Future of Libraries Summit 2015

I attended LIANZA’s Future of Libraries Summit in Wellington on Friday with two of my staff, Maria and Ann-Louise. As one of this year’s K?tuku cohort, Ann-Louise had the opportunity to facilitate at one of the tables – well done!

I’d like to thank Joanna, Ines, Jess, Kris, Corin, Christine (and no doubt many others) for bringing people together from all over the country, and from a variety of backgrounds and roles, to look at our future and how we can make it even better.

There was some blue sky big picture thinking, and some small gems which I’m taking back to talk with my team about. Do we focus enough on the high needs areas in our district? Do we celebrate our achievements? Are we providing opportunities for all our staff?  Would our kids love Arduino?

There was a bit of frustration expressed that people were bringing up the “same old concerns we always talk about” and some people didn’t feel they could raise some issues. It was noted that LIANZA have been working on some of the “same old concerns” with K?tuku, Brand Libraries and so on. Perhaps LIANZA needs to be even more vocal about the good work it’s doing and shout it from the rooftops? As librarians we’re not helpless though; maybe as individuals we need to take more responsibility for knowing what our supporting body is up to.

Many librarians do seem to have a problem with speaking up and saying anything that might be controversial – are we just to damn nice? Or do we worry about the professional consequences in such a small country? I don’t know, but it’s a shame.

There’s nothing wrong with strong opinions as long as people are respectful, prepared to listen to others and so on. As a teen I loved the The Chronicles of Thomas Covenant, the Unbeliever by Stephen Donaldson. In an epic war of good versus evil, the good people of The Land realise they have lost a lot of their power because, in giving up all violence, they also gave up their passion. (paraphrased from reading 30 years ago, so loose…)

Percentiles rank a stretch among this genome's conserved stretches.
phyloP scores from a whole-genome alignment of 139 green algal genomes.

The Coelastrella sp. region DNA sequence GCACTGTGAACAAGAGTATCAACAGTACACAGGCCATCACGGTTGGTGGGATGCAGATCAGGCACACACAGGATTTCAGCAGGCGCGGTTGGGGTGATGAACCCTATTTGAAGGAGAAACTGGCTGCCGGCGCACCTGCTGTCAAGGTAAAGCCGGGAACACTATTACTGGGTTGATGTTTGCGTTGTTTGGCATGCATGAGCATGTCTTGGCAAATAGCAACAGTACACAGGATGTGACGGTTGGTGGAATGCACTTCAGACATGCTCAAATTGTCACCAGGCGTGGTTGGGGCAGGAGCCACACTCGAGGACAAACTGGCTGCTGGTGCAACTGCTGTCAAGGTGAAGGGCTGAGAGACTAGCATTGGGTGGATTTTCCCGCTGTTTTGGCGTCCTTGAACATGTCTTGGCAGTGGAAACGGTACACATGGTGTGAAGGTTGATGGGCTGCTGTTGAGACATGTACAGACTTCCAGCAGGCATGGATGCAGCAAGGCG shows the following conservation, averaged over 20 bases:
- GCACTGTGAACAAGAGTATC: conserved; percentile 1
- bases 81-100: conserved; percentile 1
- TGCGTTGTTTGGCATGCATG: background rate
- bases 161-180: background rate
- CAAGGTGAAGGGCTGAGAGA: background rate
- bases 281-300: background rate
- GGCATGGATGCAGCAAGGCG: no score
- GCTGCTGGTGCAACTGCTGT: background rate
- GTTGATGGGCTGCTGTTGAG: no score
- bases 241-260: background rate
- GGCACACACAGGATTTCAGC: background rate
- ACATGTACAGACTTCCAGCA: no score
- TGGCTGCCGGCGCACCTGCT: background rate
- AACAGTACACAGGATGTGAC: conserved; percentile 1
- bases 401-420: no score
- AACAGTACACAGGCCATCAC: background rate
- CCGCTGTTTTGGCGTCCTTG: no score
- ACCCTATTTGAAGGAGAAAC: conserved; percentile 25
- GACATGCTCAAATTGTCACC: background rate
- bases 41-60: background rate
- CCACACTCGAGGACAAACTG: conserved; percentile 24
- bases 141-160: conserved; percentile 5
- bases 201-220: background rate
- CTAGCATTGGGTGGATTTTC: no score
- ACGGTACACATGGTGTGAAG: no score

I hope New Zealand librarians can find their most passionate, articulate voices for the good of our profession while avoiding (verbal) violence!

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NDF barcamp; so much to learn

Ann-Louise, Katherine, Rob and I  attended the NDF Barcamp in Palmerston North last week. Thanks to NDF Ambassador Amanda Curnow and her crew for making it happen. It was well organised, and the lunch was yum! It was also good to say a very quick hi to Debbie Duncan as she rushed to a meeting.

What did I learn? That there’s a lot I don’t know, that I need more play time and that I can’t do/learn everything. I also discovered:

  • I’m not as excited about 3D printers as I thought I’d be; too many fails, too expensive, just not “wow” enough for now.
  • Wikipedia is more useful and interesting than I thought; and worth editing to improve.
  • Maker Spaces need more power points than you could ever believe, and a sink/wet area is always a good investment.
  • Some people are still discovering the professional value of Twitter.
  • Artists are using 3D printers for really cool projects.
  • There’s some real potential for collaborative projects around mobile digitisation.
  • There’s huge power in good professional networks.
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Keeping kids interested

Today we talked about school holidays and what kids really enjoy doing. We talked about football in the library, broken windows, lack of space – and trying different things. We’ve been talking in recent months about ensuring we tie what we do into books in some way, and about getting the community involved in decorating for big events, and in delivering programmes. So. Much. Thinking. 

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So many tears

On the news tonight there was a story about African refugees being rescued and taken to safety in Italy. One man said something like “I want to go to England. In England they care more for human beings”. That made me cry (not just my normal news time weep) and I managed to choke out to Tony that “I hate to think what he’ll find, that’s just not true”.